Regardless it looks very funny and with Mann and Rudd front and centre, you know it’s going to be quality comedy you’re seeing.



But there are more movies on the list – of course there are! – so stay tuned for part 2, for which there may or may be a trailer …

Movie news: “Hansel and Gretel Witch Hunters”

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It will come as no surprise to many that we no longer want our fairytales served up with a   large side order of twee.

Gone are the days, for the most part, of movie makers bringing out fairytales movies, whether live action or cartoon, that don’t feature some kind of self-referential post-modern wink-and-a-nod, pop culture references, and most recently, a searing dose of gritty realism (think Snow White and the Huntsman).

Such is the case with Hansel and Gretel: Witch Hunters by director Tommy Wirkola (Dead Snow) which is due in cinemas in January 2013, promising to tell the much-loved tale in a way that Disney would never dream of doing.


Gemma Arterton (Gretel) and Jeremy Renner (Hansel) poised and ready for action (image via


Starring the man with the most hypnotically blue eyes since Daniel Craig, Hansel and Gretel: Witch Hunters is described by Moviefone news as “kind of like Ghostbusters, but with witches” and picks up the tale of the plucky brother and sister duo 15 years after their encounter with the witch and her deadly gingerbread house.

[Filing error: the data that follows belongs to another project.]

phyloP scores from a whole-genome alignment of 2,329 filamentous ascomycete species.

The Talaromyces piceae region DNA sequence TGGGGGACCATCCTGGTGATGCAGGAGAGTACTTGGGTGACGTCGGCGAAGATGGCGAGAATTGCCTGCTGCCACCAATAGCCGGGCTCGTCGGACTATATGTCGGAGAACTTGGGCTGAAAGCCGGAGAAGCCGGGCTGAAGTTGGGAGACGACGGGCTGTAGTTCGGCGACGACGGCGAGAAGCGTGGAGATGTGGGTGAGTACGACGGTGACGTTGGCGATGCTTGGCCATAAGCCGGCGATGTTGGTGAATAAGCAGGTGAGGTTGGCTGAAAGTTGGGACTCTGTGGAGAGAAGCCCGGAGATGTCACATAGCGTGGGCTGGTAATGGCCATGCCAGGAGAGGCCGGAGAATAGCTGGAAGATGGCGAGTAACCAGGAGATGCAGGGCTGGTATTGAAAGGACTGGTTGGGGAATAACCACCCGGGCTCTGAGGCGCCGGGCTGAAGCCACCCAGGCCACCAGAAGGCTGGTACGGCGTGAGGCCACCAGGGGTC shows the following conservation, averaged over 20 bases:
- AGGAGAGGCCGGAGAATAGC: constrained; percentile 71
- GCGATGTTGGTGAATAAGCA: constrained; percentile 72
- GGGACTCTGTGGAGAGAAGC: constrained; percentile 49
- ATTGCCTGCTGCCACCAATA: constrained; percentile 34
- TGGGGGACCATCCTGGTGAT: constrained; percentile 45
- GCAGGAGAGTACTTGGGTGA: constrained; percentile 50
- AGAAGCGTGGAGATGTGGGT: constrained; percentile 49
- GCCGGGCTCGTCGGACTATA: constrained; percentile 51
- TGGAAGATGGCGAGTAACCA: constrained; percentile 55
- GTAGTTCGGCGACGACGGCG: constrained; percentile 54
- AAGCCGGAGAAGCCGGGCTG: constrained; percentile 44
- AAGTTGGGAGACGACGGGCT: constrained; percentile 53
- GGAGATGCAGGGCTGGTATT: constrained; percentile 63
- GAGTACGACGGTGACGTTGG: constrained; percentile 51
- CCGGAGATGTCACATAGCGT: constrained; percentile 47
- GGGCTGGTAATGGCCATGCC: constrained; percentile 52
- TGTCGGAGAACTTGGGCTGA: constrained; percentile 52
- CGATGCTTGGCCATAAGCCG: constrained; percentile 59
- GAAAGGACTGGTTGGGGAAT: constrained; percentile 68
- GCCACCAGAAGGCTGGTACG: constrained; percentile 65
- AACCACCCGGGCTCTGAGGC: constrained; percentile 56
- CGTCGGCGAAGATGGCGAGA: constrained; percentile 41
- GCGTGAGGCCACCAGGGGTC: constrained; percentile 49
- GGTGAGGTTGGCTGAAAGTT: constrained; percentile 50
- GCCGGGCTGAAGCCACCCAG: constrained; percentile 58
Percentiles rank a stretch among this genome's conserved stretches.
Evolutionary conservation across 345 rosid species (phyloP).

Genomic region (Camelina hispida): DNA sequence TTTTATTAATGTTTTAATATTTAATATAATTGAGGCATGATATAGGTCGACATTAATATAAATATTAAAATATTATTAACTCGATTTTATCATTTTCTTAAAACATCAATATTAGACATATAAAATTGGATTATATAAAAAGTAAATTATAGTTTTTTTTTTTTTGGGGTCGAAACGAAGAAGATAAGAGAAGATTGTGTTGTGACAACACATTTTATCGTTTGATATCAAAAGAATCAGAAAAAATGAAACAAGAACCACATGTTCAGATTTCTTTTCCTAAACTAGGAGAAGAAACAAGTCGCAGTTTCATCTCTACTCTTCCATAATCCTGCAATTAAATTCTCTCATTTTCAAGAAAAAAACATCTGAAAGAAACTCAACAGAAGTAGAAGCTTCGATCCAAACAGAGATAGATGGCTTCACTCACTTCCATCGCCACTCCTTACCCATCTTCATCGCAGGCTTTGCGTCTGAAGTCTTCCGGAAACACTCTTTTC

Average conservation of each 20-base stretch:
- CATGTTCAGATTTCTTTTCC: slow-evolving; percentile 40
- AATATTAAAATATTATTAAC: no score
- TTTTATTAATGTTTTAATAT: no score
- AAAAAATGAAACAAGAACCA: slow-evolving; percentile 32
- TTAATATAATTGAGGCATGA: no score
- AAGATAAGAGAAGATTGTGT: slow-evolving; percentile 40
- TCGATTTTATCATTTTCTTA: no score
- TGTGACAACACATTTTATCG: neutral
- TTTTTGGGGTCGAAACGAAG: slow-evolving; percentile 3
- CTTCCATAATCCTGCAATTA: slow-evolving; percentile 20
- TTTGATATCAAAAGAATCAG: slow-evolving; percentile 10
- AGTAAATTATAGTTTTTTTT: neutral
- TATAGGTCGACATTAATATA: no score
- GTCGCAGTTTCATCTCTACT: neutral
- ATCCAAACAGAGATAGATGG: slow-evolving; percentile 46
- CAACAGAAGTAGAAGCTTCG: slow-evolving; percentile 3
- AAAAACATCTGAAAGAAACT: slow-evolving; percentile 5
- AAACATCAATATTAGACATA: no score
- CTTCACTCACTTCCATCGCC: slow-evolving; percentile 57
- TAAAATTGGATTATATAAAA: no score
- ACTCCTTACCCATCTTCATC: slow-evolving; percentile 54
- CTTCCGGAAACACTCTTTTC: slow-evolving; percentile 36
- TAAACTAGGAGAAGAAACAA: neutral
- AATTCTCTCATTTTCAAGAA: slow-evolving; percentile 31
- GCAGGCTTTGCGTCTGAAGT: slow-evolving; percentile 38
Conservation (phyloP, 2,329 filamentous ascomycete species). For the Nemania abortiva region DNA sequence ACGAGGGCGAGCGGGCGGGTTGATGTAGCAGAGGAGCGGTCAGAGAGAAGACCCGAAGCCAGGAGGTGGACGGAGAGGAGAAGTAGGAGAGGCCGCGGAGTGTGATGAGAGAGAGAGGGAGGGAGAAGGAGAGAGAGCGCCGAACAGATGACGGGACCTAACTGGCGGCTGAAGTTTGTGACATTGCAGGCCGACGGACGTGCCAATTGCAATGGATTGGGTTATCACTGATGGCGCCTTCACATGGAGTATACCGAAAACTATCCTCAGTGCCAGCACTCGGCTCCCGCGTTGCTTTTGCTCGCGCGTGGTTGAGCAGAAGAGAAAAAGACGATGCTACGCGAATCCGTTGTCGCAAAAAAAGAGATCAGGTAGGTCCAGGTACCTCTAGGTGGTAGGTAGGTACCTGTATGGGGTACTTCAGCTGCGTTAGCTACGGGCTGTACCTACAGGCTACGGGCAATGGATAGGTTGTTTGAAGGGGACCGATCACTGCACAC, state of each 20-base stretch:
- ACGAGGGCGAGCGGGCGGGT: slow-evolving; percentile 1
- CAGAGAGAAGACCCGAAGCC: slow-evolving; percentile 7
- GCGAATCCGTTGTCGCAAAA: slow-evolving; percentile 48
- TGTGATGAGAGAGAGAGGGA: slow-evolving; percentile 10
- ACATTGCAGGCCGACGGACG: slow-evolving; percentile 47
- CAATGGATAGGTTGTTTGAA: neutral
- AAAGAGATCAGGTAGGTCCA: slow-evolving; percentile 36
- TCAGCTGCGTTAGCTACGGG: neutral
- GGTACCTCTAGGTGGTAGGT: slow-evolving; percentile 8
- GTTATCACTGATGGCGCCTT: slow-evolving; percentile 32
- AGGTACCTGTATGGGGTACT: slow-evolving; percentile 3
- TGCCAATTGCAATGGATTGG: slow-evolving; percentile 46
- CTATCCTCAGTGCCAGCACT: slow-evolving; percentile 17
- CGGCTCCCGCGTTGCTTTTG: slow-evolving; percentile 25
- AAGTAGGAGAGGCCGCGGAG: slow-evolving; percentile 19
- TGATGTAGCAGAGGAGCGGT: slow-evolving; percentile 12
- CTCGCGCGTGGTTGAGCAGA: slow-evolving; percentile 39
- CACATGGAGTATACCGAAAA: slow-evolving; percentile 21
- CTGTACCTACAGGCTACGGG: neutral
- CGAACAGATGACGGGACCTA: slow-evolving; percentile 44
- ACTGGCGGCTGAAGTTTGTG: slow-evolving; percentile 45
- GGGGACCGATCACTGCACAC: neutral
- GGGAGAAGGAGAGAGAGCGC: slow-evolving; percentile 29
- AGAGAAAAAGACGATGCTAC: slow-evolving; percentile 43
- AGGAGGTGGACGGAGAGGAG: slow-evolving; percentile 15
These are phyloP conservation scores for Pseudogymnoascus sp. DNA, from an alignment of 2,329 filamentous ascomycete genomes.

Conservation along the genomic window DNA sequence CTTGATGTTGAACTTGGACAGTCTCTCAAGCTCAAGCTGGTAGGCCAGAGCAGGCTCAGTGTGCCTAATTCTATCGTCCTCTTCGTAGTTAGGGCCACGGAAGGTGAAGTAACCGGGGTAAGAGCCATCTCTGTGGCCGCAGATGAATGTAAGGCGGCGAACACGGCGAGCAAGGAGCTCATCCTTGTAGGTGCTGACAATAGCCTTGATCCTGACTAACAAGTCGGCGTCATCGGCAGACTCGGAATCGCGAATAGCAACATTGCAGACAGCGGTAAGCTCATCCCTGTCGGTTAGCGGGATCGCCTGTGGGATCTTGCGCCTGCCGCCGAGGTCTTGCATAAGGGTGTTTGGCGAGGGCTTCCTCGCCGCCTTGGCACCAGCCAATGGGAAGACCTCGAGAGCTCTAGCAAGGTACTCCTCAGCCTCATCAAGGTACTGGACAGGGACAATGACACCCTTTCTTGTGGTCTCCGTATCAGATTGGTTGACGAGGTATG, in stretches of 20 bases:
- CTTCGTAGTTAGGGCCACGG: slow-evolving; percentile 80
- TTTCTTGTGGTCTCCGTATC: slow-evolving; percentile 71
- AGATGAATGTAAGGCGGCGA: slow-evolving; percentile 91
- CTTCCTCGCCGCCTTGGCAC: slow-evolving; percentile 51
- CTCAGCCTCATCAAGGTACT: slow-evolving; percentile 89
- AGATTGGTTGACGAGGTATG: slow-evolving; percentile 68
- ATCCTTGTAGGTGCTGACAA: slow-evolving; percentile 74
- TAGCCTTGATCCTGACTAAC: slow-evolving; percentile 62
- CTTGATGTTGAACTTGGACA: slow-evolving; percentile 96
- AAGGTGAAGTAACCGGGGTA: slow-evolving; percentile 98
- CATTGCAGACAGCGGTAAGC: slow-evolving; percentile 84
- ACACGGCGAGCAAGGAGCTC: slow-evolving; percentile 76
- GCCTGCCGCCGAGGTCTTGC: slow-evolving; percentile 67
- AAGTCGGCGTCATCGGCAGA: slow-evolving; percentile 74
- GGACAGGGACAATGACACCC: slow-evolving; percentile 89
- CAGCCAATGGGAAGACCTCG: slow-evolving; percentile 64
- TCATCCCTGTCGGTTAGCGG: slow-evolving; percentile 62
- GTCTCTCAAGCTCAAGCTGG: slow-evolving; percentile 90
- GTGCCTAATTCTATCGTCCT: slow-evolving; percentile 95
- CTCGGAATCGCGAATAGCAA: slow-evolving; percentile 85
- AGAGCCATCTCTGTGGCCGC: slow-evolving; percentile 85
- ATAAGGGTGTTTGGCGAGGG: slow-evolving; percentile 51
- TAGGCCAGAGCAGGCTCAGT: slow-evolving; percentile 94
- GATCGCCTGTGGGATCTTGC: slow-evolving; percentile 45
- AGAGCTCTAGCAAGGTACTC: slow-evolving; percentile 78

They scour the land searching for witches and when they find them, dispatched swiftly and without ceremony. Clearly their near-encounter with the cannibalistic witch left them more than a mite traumatised and they are clearly our for revenge.


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The good news is that the movie doesn’t take itself too seriously. The terrible twosome are clad in leather for a start, have a high powered arsenal of weapons that would make an army weep with longing, and a brazen chutzpah to just get the grisly job done with little regard for the mess that results.

It’s hard to say where it will land on the grand scale of Hollywood quality but I am betting that with Tommy Wirkola involved and Jeremy Renner, Gemma Arterton, Famke  Janssen and Peter Stormare that it’s bound to be a lot of fun if nothing else.

Fire up your ovens witches while you can!



Movie review: “Moonrise Kingdom”

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The need to belong is common to all people regardless of race, creed, colour or any of the other thousand and one permutations of humanity.